NEWS

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March 11, 2014

New thrift store opens on 53rd Street


Courtesy of Frank Wang

Bargain hunters will no longer have to venture all the way out to Wicker Park and Logan Square, as another thrift store has come to Hyde Park.

The Silver Umbrella opened last Wednesday in the Del Prado building, located at East 53rd Street and South Hyde Park Boulevard. The store sells an eclectic variety of gently used clothing, accessories, and shoes for men, women, and children. It also carries furniture, books, housewares, and art.

The store’s name, said co-owner Zakiyyah Muhammad, can be attributed to Muhammad’s daughter.

“She’s nine years old, so she’s really creative. She said it, and I liked it, so I rolled with it,” she said.

Having worked in the fashion industry for more than 10 years as a sales representative and manager of a designer boutique, Muhammad believes style is not costly. In fact, her desire to offer style on a budget served as the main inspiration for opening The Silver Umbrella with her sister.

“[With] regular stores, you have to mark up the cost. With thrift stores, you can keep the price the same,” Muhammad said. “I feel like Hyde Park needs a thrift store. It’s long overdue, and you don’t see many thrift stores in Hyde Park.”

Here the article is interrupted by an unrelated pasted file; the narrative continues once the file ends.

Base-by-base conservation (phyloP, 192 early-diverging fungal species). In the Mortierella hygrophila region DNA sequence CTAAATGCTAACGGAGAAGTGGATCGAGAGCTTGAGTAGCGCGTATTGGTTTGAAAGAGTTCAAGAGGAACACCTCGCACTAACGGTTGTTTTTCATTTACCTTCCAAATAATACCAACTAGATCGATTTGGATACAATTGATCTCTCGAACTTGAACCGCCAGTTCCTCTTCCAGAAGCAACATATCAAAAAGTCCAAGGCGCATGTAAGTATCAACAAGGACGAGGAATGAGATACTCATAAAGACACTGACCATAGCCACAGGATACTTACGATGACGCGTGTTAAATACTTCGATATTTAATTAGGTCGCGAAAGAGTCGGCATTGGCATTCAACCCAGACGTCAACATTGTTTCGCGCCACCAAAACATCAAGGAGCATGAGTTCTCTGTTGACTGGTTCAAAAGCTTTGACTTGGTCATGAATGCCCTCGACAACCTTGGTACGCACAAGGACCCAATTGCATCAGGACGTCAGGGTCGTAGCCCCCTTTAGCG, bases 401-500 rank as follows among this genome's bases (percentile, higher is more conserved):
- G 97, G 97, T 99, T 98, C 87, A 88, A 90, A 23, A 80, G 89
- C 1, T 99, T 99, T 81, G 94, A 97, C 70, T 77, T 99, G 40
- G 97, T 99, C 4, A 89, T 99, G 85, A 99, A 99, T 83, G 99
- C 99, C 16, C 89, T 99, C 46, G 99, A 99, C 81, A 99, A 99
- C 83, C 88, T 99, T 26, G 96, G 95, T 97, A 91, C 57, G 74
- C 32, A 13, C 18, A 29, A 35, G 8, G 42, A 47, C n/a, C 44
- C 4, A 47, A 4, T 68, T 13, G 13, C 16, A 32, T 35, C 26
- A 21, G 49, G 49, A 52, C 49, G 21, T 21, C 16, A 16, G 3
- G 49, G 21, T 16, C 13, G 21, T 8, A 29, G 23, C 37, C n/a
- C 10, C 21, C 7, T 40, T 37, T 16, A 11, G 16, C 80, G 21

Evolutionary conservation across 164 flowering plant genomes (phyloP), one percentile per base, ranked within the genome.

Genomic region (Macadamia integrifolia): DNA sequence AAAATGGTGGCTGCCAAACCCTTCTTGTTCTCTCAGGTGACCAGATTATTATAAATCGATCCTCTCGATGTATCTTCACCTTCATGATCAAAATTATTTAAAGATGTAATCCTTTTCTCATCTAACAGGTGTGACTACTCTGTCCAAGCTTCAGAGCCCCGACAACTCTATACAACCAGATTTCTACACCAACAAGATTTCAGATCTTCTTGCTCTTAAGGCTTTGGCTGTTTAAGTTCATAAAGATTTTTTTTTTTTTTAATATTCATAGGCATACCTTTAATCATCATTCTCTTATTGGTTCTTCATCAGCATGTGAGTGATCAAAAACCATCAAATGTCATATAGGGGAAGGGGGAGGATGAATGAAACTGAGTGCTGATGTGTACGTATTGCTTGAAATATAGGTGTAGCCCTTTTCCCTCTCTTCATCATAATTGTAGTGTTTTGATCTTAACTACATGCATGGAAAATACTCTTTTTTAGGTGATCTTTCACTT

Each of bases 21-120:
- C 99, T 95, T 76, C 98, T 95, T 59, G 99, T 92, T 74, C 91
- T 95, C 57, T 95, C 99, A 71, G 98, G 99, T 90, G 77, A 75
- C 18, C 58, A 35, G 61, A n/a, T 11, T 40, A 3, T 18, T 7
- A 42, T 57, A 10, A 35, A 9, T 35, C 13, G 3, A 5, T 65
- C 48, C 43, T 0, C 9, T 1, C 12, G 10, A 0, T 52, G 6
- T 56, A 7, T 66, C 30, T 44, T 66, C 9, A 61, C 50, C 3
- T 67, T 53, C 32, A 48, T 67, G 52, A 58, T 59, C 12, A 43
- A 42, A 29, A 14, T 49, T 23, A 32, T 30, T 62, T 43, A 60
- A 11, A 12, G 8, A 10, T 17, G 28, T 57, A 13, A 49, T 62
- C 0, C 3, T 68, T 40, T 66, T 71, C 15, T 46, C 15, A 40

The public is free to sell its gently used items to The Silver Umbrella, though Muhammad suggests sending an e-mail to the store to set up an appointment first. The Silver Umbrella also plans to open an online store on eBay.

“Right now, we want people to come and experience the store. Larger items, things that we have that can’t fit in the store, like speakers, will be on eBay. Or, we’ll have a picture of it at the store and stuff like that will be on eBay,” Muhammad said.

Muhammad believes that The Silver Umbrella’s target customer is an experienced thrifter.

“Thrifting applies to a wide range of ages and ethnicities, but it’s that thrift shopper that can appreciate a good bargain. We’ll have stuff that is close to good condition, but not always. What we sell are bargains, not perfection,” she said. “It’s the customer that understands that you may find a super stylish piece. It might not be in perfect condition, but it’s the deal that we’re selling.”

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